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Blue Book (magazine): Wikis


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Blue Book was a popular 20th-century American magazine which had a lengthy 70-year run under various titles from 1905 to 1975.

Launched as The Monthly Story Magazine, it was published under that title from May 1905 to August 1906 with a change to The Monthly Story Blue Book Magazine for issues from September 1906 to April 1907.

For the next 45 years (May 1907 to January 1952), it was known as The Blue Book Magazine or Blue Book Magazine. In the last 1930s, it was titled Blue Book of Fiction and Adventure. The title was shortened February 1952 to simply Bluebook, continuing until May 1956. With a more exploitative angle, the magazine was revived October 1960 as Bluebook for Men, and the title again became Bluebook for the final run from 1967 to 1975.


Publishers and editors

The early publishers were Story-Press Corporation and Consolidated Magazines, followed in 1929 by McCall. After H.S. Publications took over the reins in October 1960, Hanro (Sterling) was the publisher from August 1964 until March 1966 and then the QMG Magazine Corporation, beginning April 1967.

The succession of editors included Karl Edward Harriman, Donald Kennicott (1929 to January 1952), Maxwell Hamilton (February 1952 through the mid-1950s) and Andre Fontaine in the mid-1950s, followed by Frederick A. Birmingham. Maxwell Hamilton returned for the 1960 revival, followed by B.R. Ampolsk in 1967.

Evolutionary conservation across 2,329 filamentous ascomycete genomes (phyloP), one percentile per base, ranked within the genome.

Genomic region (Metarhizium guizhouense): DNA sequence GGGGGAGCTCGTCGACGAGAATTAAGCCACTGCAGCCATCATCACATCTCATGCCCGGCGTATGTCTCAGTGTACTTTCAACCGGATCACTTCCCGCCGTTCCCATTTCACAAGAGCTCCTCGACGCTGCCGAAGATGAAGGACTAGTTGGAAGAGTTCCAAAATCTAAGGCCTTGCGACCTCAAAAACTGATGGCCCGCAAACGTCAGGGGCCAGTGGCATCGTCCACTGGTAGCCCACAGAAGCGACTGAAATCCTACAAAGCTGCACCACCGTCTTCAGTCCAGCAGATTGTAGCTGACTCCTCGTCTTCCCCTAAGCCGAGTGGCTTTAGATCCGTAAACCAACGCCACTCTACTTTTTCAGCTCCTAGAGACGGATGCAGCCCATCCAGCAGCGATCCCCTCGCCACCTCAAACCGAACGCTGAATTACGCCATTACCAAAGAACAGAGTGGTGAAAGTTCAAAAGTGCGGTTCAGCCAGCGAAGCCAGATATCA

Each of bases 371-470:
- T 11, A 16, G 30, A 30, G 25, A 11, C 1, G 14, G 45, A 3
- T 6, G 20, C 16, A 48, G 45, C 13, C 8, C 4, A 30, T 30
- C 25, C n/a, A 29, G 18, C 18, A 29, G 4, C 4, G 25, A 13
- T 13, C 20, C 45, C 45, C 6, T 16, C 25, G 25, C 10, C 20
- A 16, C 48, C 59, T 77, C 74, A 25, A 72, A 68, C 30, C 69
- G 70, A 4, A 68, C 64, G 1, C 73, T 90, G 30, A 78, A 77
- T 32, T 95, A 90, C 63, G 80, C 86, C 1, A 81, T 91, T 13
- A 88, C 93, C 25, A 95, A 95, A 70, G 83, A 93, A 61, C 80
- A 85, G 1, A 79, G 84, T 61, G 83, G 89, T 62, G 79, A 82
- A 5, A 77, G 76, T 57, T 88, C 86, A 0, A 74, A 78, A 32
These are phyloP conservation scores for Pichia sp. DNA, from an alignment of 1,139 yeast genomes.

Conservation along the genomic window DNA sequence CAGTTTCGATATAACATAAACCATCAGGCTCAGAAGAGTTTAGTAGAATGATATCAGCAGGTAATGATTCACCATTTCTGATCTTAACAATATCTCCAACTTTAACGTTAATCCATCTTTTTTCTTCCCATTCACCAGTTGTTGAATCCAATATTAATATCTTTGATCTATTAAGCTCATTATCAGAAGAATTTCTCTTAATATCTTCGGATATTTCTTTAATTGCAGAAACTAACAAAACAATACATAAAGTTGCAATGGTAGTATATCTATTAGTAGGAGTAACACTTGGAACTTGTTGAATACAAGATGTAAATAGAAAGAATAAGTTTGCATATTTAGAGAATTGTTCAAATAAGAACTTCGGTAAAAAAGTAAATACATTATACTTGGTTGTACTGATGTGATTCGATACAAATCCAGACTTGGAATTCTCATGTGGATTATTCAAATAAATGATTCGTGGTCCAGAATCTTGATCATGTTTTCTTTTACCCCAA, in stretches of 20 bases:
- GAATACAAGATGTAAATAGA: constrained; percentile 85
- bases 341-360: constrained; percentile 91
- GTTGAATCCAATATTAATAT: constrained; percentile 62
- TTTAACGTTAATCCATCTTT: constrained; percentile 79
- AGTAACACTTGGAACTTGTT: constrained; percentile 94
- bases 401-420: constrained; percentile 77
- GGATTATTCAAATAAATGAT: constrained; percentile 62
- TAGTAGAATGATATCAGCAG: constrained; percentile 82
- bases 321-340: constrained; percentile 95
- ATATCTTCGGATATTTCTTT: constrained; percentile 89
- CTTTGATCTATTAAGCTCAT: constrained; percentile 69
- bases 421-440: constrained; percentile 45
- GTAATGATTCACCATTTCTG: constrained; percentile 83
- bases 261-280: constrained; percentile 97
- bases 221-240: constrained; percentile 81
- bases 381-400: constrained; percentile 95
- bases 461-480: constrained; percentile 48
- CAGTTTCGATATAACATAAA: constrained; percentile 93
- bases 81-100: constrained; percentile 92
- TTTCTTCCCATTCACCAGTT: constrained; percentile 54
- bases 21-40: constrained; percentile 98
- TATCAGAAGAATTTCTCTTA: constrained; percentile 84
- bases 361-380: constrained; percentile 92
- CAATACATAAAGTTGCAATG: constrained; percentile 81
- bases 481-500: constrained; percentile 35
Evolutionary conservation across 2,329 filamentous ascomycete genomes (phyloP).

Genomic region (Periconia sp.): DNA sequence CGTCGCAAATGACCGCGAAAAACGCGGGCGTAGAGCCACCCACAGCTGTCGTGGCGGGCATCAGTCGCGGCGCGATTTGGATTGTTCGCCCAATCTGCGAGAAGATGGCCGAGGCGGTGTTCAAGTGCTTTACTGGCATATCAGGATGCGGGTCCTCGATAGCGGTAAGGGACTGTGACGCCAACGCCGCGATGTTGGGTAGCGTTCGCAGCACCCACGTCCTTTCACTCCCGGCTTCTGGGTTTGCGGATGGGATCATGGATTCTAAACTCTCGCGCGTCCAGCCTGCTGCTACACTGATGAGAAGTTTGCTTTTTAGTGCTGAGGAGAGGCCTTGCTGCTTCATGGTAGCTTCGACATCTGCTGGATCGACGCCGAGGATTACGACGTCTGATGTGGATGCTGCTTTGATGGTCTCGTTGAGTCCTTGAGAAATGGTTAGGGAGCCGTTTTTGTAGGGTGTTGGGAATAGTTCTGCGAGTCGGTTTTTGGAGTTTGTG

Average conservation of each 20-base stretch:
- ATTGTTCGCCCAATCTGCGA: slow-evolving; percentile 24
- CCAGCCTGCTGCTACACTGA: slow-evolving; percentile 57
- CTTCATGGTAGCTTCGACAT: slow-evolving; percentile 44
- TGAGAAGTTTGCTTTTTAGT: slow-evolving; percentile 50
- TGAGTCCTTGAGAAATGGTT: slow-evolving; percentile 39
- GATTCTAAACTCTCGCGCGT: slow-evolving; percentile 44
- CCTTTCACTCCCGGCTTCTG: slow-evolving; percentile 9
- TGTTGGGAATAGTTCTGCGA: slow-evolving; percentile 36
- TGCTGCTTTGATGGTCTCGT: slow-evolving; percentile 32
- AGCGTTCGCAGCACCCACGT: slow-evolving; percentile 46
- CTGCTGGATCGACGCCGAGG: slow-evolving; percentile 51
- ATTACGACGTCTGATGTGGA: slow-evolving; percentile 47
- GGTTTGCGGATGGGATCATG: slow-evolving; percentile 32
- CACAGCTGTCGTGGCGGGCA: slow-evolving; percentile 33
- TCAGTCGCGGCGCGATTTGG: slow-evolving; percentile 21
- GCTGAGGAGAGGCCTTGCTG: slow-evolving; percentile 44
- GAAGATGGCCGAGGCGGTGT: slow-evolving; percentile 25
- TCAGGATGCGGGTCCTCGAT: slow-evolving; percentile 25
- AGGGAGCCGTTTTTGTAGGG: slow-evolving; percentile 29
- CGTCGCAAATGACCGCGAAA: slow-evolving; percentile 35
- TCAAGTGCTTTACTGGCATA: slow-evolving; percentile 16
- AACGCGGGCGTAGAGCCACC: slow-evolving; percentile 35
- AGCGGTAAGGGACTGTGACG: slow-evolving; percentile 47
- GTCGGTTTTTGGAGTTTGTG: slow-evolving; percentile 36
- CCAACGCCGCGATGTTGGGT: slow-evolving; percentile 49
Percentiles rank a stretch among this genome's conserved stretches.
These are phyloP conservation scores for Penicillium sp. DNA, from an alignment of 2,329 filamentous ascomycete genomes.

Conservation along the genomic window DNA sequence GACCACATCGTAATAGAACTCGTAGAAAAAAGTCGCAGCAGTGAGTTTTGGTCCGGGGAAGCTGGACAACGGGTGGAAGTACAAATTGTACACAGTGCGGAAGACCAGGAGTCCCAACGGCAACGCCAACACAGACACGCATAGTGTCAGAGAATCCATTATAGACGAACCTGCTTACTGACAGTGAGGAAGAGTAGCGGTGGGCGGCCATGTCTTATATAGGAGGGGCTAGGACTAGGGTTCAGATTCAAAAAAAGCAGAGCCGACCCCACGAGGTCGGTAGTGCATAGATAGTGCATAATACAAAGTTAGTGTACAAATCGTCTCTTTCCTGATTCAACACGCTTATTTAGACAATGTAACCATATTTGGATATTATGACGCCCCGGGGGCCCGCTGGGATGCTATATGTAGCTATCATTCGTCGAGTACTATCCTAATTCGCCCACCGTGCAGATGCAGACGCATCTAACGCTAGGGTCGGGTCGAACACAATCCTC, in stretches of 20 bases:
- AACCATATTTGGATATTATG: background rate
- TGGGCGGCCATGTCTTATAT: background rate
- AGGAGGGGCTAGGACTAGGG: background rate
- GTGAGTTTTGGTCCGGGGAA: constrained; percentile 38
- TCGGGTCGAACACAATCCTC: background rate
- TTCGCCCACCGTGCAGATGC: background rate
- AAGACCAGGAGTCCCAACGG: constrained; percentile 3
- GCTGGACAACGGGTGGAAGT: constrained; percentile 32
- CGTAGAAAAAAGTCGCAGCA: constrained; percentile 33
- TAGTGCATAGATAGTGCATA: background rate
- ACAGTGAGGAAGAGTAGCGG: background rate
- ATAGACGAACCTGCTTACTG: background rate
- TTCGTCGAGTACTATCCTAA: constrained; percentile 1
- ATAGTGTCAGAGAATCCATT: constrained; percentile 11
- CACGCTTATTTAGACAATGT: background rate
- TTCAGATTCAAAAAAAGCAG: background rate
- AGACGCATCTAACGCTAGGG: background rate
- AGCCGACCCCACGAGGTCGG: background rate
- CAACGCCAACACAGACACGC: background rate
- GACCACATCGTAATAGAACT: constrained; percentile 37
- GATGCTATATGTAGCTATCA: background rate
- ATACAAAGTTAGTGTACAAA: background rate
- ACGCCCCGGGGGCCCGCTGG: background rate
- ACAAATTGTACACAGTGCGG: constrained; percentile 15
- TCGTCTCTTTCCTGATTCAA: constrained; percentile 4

Illustrators and writers

Cover artists during the 1930s included Dean Cornwell, Joseph C. Chenoweth, Henry J. Soulen and Herbert Morton Stoops, who continued as the cover artist during the 1940s.


Writers during the 1940s included Nelson S. Bond, Max Brand, Gelett Burgess, Agatha Christie, Eustace Cockrell, Irvin S. Cobb, William Lindsay Gresham, Robert A. Heinlein, MacKinlay Kantor, Willy Ley, Theodore Pratt. Ivan Sanderson, Luke Short (pseudonym of Frederick D. Glidden,1908-1975), Booth Tarkington. Albert Payson Terhune, Malcolm Wheeler-Nicholson and Philip Wylie.

The characters of Sax Rohmer and Edgar Rice Burroughs appeared in the pages of Blue Book. Nyoka the Jungle Girl began as a pulp magazine character, first appearing in "The Land of Hidden Men," a 1929 Blue Book short story by Edgar Rice Burroughs. In 1932, Burroughs expanded the story into his novel, The Jungle Girl, which was adapted into a movie serial in 1941, followed by another serial, The Perils of Nyoka (1942). The second serial was edited into a 1966 TV movie. Fawcett published a Jungle Girl comic book in 1942.[1]



  • An Index to Blue Book Magazine, compiled by Mike Ashley, Victor A. Berch and Peter Ruber, was completed in 2004 but has yet to be published.

External links



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